Emma Williams-Baron

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About Emma Williams-Baron

Emma Williams-Baron was a Policy and Data Analyst at IWPR and Assistant Editor for the Journal of Women, Politics & Policy, focusing on job quality, pay equity across the life course, work-life policy, and intersectional analysis. She began at IWPR as a Mariam K. Chamberlain Fellow in 2015. Previously, she was a research assistant investigating gendered violence with Dr. Alexandra Hrycak, and a legislative intern at the San Francisco Department on the Status of Women. As an undergraduate student, Emma presented a senior thesis titled Girls and Boys Who Work: Effects of Gendered Adolescent Work Experiences on Career, Education, Family, and Work-Life Balance Aspirations and Expectations. Since joining IWPR, Emma has given several presentations at national and international conference including sharing findings from her study of youth work experience and attitudes toward career and family at the 2016 Work and Family Researchers Network Conference and presenting conclusions from her work with Dr. Hrycak at the 2016 Association for the Study of Nationalities 21st Annual World Convention. Emma is a 2015 graduate of Reed College with a B.A. in sociology.

Innovation and Intellectual Property among Women Entrepreneurs

This report investigates differences in women- and men-owned firms’ intellectual property holdings (including patents), their research and development activities, product innovations, and the relationships between innovative activities and business outcomes such as revenues and access to capital and start-up funding.

By |2020-10-28T19:06:04+00:00July 20, 2018|IWPR|Comments Off on Innovation and Intellectual Property among Women Entrepreneurs

The Status of Women in North Carolina: Employment & Earnings

North Carolina receives a grade of C for women’s employment and earnings, which is better than the D the state earned when The Status of Women in the States was published in 2004.

By |2020-08-27T01:40:22+00:00June 6, 2018|Report, Status of Women|Comments Off on The Status of Women in North Carolina: Employment & Earnings

Access to Paid Sick Time in Dallas, Texas

Approximately 41 percent of workers in Dallas lack paid sick time, and low-income and part-time workers are especially unlikely to be covered. Access to paid sick time promotes safe and healthy work environments by preventing the spread of illness.

Access to Paid Sick Time in San Antonio, Texas

This briefing paper presents estimates of access to paid sick time in San Antonio by sex, race and ethnicity, employment sector, occupation, part/full-time employment status, and earnings levels through analyses of government data sources, including the 2014–2016 National Health Interview Survey (NHIS) and the 2016 American Community Survey (ACS).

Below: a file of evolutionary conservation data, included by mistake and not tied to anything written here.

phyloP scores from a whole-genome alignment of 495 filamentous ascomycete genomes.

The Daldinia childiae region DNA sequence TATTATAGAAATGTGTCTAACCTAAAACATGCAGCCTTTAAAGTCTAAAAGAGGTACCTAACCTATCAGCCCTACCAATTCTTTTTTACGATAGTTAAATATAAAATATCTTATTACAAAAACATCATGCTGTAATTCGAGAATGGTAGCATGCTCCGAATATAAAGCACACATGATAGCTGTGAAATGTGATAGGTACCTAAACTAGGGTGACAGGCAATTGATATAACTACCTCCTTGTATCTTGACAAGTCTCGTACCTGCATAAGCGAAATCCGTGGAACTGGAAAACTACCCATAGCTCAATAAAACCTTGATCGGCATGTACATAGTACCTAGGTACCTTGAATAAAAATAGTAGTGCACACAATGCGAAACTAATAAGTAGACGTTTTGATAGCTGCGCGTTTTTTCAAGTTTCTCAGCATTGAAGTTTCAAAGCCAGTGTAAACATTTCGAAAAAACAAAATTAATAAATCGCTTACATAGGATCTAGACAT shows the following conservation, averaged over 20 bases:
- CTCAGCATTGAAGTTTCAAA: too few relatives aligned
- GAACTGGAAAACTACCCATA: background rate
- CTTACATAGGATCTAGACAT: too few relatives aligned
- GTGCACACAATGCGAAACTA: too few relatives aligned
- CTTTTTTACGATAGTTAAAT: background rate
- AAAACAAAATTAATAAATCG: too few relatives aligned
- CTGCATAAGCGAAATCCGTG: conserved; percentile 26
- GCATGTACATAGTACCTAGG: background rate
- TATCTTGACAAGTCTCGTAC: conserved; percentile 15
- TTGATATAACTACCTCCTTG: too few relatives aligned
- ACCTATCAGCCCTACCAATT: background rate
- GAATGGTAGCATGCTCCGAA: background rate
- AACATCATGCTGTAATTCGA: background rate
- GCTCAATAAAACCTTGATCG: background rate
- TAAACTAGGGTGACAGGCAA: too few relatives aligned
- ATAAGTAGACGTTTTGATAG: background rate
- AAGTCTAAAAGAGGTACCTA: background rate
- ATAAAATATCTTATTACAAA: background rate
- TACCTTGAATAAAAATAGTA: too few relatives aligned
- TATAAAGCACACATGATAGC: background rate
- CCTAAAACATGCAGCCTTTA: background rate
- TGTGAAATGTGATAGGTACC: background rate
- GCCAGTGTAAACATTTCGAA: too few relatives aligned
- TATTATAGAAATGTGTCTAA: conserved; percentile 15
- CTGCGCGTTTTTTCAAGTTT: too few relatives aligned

The Status of Women in Lubbock County, Texas

This report provides critical data illuminating the status of women in Lubbock County, in terms of their civic engagement, health outcomes, vulnerability to poverty, and access to employment, education, and entrepreneurial opportunities.

By |2020-08-27T01:46:31+00:00March 27, 2018|Report, Status of Women|Comments Off on The Status of Women in Lubbock County, Texas

Decline in Retail Jobs Felt Entirely by Women

The Institute for Women’s Policy Research (IWPR) analysis of the December employment report from the U.S. Bureau of Labor Statistics (BLS) establishment survey finds that, over the last year (November 2016 - November 2017), women gained fewer jobs than men: women gained 985,000, while men gained 1,086,000 jobs.

By |2020-10-30T16:50:19+00:00December 18, 2017|IWPR|Comments Off on Decline in Retail Jobs Felt Entirely by Women

The Status of Women in Hawaii

Women in Hawai‘i have a distinct history, culture, and identity that shapes their status in ways that differ from other states. In the United States overall, the largest racial and ethnic groups are White, Hispanic, and Black, accounting for over 90 percent of the population of women of all ages in the country.

By |2020-10-30T02:32:51+00:00November 27, 2017|IWPR|Comments Off on The Status of Women in Hawaii

The Gender Wage Gap: 2016; Earnings Differences by Gender, Race, and Ethnicity

The ratio of women’s and men’s median annual earnings was 80.5 percent for full-time, year-round workers in 2016, an improvement of 0.9 percentage points since 2015.

By |2020-11-23T22:58:53+00:00September 13, 2017|IWPR|Comments Off on The Gender Wage Gap: 2016; Earnings Differences by Gender, Race, and Ethnicity
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